In the 1980's, corporate raiders took over companies with the sole purpose of removing the company's "surplus pension" benefits. This left employees, retirees and the government at real risk. The trick was that the raiders simply had to estimate what 125% of expected need would be for the pension funds and siphon off the rest. All they had to do was forecast a hugely healthy economy and higher than expected interest rates while assuming that the retirees will only live a year or so more after retirement and, viola, most of the funds were thus considered "surplus" and the looting began.
The risk to employees and retirees is obvious. The risk to the government, and by extension to you as a taxpayer, is that the government, in the form of the Pension Benefit Guaranty Corporation, insures those plans. Still, some retirees were at risk since those government benefits were limited to about $2574 per month. Does the term "S&L debacle" ring a bell?
In the late 1980's Congress moved to protect workers and their hard earned retirement funds. They enacted legislation to force companies to pay not only corporate income and excise taxes on the amount withdrawn, similar to the taxes and penalties we pay for withdrawing funds early from an IRA, but they also imposed corporate penalties of between 20% to 50% on top of it. A company withdrawing money from its pension fund would pay about 80% to 85% in taxes. Suddenly, raiders and company executives looked elsewhere for money to steal.
Your Congress is the process of not only reversing those laws by cutting the penalties from the 20% to 50% down to 6.5% (they still pay corporate taxes on the amount taken) but they are also waiving the penalties if the money is taken before July 1, 1996. Not only are they giving the corporations free rein in the candy store, the law also stipulates that the employees need not be notified when the funds are removed.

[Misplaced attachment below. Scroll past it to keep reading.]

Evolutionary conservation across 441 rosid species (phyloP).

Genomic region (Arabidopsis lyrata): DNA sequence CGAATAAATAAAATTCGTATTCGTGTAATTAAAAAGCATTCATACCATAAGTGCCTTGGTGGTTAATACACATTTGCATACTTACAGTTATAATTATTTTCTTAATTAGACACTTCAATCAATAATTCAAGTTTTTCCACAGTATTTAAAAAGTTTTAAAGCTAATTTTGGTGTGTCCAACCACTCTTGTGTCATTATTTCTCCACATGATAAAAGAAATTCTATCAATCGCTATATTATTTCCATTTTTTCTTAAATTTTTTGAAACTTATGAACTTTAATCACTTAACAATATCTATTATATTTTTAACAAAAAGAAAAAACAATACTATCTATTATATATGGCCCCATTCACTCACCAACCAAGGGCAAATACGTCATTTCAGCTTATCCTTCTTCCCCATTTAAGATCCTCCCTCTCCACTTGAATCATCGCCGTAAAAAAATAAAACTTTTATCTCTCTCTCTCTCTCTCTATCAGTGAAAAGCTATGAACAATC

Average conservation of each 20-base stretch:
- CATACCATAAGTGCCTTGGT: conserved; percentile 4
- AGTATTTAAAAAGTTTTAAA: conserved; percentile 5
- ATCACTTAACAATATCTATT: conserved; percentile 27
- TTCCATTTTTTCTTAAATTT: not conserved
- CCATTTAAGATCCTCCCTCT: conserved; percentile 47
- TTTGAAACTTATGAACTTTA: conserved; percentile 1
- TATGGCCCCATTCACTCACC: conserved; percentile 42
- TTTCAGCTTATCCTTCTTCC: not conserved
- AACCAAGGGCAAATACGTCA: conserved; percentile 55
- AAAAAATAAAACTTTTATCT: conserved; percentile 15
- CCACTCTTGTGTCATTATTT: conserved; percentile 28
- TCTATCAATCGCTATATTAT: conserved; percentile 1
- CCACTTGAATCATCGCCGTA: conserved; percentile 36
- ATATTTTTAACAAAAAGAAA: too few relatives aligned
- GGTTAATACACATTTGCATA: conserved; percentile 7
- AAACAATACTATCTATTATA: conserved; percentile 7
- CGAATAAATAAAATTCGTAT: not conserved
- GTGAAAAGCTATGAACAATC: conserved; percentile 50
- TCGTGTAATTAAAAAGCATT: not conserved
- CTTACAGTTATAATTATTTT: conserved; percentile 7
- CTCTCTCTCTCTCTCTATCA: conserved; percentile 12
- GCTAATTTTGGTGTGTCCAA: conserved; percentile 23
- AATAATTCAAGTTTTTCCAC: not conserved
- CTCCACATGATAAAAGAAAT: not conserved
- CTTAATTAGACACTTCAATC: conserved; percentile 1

Last year, pension regulators were given stronger authority to decide what the pension fund's surplus actually was and, thus, forced much more conservative numbers. That authority, however, doesn't apply under the new law. Whatever the company deems surplus is simply surplus.
This isn't some small problem pertaining to just a few companies. The PBGC lists one hundred firms they expect to take advantage of the new law including BellSouth Corp., Northrup, GTE, Citibank and 96 others. We are discussing the futures of literally 100's of thousands of American workers. If you are a government employee (county, city, or state) you are just as much at risk as business employees. More so, if you consider the awful state of nearly all the government's finances.
Why would our elected representatives put our working men and women in such danger, you ask? Simply for the billions in taxes they expect to receive during the looting process. They want to gain your favor with the tax cuts they are promising and they have to find revenue to make up for it, somewhere. It's also the reason they are gutting Medicare, Medicaid, Welfare and many other programs which don't greatly benefit the wealthy. Finally, just like their attack on all the above programs, they are proceeding without any Congressional hearings on the subject. The actual problems Congress are creating won't be felt for years, long after they are out of office. It appears to many that they are afraid of airing their plans in front of the very people they claim to represent and whom they will hurt the most.
Think about it, folks. A small tax cut now and no retirement guarantee later. Gee, sounds fair to me. I plan on spending the approximately $33 I'll save every two weeks to invest in the very companies that raid their pension funds. That way I should get a very small percentage of my pension fund's losses back. You gotta think these things through and plan for the future, folks.
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